Bush Administration Hopeful Of No Vote On Armenia Genocide Bill


EUX.TV, Netherlands
Oct 19 2007

Washington (dpa) – US President George W Bush’s administration has
become more hopeful that a congressional resolution condemning the
deaths of more than 1 million Armenians as genocide will not come to
a vote.

The measure, passed by the House Foreign Affairs Committee last week
despite strong opposition from the Bush administration, has angered
Turkey, a close NATO ally who has warned full passage could badly
damage US-Turkey relations.

House Speaker Nancy Pelosi backed the measure and intended to bring
it to a full House vote, but said Wednesday it "remains to be seen" if
a vote will actually take place following a steady erosion of support.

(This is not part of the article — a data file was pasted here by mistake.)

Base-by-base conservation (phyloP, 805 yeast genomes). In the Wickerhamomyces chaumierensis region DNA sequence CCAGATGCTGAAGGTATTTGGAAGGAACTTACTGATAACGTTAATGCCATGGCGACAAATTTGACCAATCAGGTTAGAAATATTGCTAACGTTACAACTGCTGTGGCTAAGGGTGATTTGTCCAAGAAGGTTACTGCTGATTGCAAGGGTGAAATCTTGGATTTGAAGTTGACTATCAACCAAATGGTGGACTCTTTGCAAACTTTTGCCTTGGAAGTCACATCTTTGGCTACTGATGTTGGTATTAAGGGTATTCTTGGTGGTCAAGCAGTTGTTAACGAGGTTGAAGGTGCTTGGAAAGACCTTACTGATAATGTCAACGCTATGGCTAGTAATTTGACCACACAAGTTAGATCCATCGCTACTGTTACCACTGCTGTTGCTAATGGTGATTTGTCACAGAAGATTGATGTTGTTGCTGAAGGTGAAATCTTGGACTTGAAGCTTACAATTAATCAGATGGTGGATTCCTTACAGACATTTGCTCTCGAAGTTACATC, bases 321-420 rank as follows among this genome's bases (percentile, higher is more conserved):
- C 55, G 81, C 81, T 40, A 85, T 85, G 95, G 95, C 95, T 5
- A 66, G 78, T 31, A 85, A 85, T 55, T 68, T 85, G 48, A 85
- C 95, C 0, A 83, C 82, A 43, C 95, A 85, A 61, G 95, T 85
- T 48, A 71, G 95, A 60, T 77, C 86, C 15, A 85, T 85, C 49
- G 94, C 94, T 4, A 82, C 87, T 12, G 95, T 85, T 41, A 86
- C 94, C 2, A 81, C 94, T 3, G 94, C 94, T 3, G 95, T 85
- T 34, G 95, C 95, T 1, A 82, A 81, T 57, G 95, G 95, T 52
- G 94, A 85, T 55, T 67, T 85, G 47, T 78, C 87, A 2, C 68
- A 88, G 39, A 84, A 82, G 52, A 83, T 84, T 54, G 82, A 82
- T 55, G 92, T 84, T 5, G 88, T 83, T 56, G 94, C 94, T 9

US State Department deputy spokesman Tom Casey said Pelosi’s remarks
"gives us some reason for hope that perhaps this legislation might not,
in fact, come to the floor."

"We’re going to continue to encourage members to vote against
this resolution when and if it does, in fact, come up for a vote,"
Casey said.

Bush, while acknowledging the tragedy of the deaths of up to 1.5
million Armenians from 1915 to 1923, has warned Congress against
passing the resolution because it could jeopardize the use of Turkey
as a transit for military equipment and supplies into Iraq.

Turkey ordered its ambassador to Washington, Nabi Sensoy, to return
home after the committee vote last week and warned of further steps.

The resolution came as the Bush administration has sought to persuade
Turkey against sending its military into northern Iraq to attack
Kurdish separatists, who have launched attacks in recent weeks on
Turkish soil. Washington fears an incursion could destabilize one
of Iraq’s most secure regions. The Kurdish Workers’ Party (PKK)
is regarded by the US as a terrorist organization.



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